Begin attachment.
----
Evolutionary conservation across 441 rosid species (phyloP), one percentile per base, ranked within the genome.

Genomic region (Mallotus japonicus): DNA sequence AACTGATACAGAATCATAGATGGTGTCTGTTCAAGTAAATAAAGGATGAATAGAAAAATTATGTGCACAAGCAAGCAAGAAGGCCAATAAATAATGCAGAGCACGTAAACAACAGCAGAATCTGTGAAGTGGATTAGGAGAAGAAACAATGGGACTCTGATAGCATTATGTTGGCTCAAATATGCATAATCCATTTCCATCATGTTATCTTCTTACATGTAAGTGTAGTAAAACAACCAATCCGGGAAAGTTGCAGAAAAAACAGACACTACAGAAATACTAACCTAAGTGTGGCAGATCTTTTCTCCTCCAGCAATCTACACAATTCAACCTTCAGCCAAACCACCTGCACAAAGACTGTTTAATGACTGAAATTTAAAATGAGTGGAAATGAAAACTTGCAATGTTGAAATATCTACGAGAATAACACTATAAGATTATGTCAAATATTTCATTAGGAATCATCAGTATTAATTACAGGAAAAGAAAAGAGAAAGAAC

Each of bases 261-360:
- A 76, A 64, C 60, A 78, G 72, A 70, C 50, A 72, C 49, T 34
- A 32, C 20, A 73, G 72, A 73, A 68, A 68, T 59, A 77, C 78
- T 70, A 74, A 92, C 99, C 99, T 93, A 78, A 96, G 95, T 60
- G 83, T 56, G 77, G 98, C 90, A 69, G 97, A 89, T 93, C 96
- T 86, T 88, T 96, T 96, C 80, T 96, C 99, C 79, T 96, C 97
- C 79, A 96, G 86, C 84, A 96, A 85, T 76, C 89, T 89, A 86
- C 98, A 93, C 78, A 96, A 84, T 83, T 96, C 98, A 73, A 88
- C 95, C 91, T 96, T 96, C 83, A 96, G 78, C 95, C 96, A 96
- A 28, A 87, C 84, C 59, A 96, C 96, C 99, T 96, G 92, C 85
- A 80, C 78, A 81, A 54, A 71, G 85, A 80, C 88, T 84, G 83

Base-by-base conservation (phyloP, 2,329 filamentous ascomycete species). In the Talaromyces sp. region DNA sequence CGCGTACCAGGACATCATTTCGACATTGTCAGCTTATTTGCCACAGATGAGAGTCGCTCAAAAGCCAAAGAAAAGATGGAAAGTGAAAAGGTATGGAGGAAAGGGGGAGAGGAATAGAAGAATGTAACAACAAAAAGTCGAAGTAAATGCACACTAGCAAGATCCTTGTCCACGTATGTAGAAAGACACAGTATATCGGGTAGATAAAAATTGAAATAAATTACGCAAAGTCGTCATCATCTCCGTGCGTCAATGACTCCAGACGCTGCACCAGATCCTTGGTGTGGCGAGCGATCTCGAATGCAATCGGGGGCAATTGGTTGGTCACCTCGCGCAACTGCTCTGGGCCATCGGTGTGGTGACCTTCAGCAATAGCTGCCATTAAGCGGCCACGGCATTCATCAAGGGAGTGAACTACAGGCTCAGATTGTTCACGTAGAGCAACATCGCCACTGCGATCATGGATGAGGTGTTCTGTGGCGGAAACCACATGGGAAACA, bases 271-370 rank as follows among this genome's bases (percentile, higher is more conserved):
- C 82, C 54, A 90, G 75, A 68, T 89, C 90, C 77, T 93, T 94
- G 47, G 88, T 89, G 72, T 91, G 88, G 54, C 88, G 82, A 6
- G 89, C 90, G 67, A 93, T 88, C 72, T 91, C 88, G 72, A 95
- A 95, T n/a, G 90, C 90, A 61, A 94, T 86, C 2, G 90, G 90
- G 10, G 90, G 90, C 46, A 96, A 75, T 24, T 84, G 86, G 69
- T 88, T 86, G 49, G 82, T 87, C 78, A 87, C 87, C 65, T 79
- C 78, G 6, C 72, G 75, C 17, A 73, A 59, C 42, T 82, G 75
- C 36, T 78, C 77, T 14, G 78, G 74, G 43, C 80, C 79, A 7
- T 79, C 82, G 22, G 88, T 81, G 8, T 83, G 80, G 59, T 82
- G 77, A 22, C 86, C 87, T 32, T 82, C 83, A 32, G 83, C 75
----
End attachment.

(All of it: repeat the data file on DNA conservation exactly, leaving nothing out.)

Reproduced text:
Evolutionary conservation across 441 rosid species (phyloP), one percentile per base, ranked within the genome.

Genomic region (Mallotus japonicus): DNA sequence AACTGATACAGAATCATAGATGGTGTCTGTTCAAGTAAATAAAGGATGAATAGAAAAATTATGTGCACAAGCAAGCAAGAAGGCCAATAAATAATGCAGAGCACGTAAACAACAGCAGAATCTGTGAAGTGGATTAGGAGAAGAAACAATGGGACTCTGATAGCATTATGTTGGCTCAAATATGCATAATCCATTTCCATCATGTTATCTTCTTACATGTAAGTGTAGTAAAACAACCAATCCGGGAAAGTTGCAGAAAAAACAGACACTACAGAAATACTAACCTAAGTGTGGCAGATCTTTTCTCCTCCAGCAATCTACACAATTCAACCTTCAGCCAAACCACCTGCACAAAGACTGTTTAATGACTGAAATTTAAAATGAGTGGAAATGAAAACTTGCAATGTTGAAATATCTACGAGAATAACACTATAAGATTATGTCAAATATTTCATTAGGAATCATCAGTATTAATTACAGGAAAAGAAAAGAGAAAGAAC

Each of bases 261-360:
- A 76, A 64, C 60, A 78, G 72, A 70, C 50, A 72, C 49, T 34
- A 32, C 20, A 73, G 72, A 73, A 68, A 68, T 59, A 77, C 78
- T 70, A 74, A 92, C 99, C 99, T 93, A 78, A 96, G 95, T 60
- G 83, T 56, G 77, G 98, C 90, A 69, G 97, A 89, T 93, C 96
- T 86, T 88, T 96, T 96, C 80, T 96, C 99, C 79, T 96, C 97
- C 79, A 96, G 86, C 84, A 96, A 85, T 76, C 89, T 89, A 86
- C 98, A 93, C 78, A 96, A 84, T 83, T 96, C 98, A 73, A 88
- C 95, C 91, T 96, T 96, C 83, A 96, G 78, C 95, C 96, A 96
- A 28, A 87, C 84, C 59, A 96, C 96, C 99, T 96, G 92, C 85
- A 80, C 78, A 81, A 54, A 71, G 85, A 80, C 88, T 84, G 83

Base-by-base conservation (phyloP, 2,329 filamentous ascomycete species). In the Talaromyces sp. region DNA sequence CGCGTACCAGGACATCATTTCGACATTGTCAGCTTATTTGCCACAGATGAGAGTCGCTCAAAAGCCAAAGAAAAGATGGAAAGTGAAAAGGTATGGAGGAAAGGGGGAGAGGAATAGAAGAATGTAACAACAAAAAGTCGAAGTAAATGCACACTAGCAAGATCCTTGTCCACGTATGTAGAAAGACACAGTATATCGGGTAGATAAAAATTGAAATAAATTACGCAAAGTCGTCATCATCTCCGTGCGTCAATGACTCCAGACGCTGCACCAGATCCTTGGTGTGGCGAGCGATCTCGAATGCAATCGGGGGCAATTGGTTGGTCACCTCGCGCAACTGCTCTGGGCCATCGGTGTGGTGACCTTCAGCAATAGCTGCCATTAAGCGGCCACGGCATTCATCAAGGGAGTGAACTACAGGCTCAGATTGTTCACGTAGAGCAACATCGCCACTGCGATCATGGATGAGGTGTTCTGTGGCGGAAACCACATGGGAAACA, bases 271-370 rank as follows among this genome's bases (percentile, higher is more conserved):
- C 82, C 54, A 90, G 75, A 68, T 89, C 90, C 77, T 93, T 94
- G 47, G 88, T 89, G 72, T 91, G 88, G 54, C 88, G 82, A 6
- G 89, C 90, G 67, A 93, T 88, C 72, T 91, C 88, G 72, A 95
- A 95, T n/a, G 90, C 90, A 61, A 94, T 86, C 2, G 90, G 90
- G 10, G 90, G 90, C 46, A 96, A 75, T 24, T 84, G 86, G 69
- T 88, T 86, G 49, G 82, T 87, C 78, A 87, C 87, C 65, T 79
- C 78, G 6, C 72, G 75, C 17, A 73, A 59, C 42, T 82, G 75
- C 36, T 78, C 77, T 14, G 78, G 74, G 43, C 80, C 79, A 7
- T 79, C 82, G 22, G 88, T 81, G 8, T 83, G 80, G 59, T 82
- G 77, A 22, C 86, C 87, T 32, T 82, C 83, A 32, G 83, C 75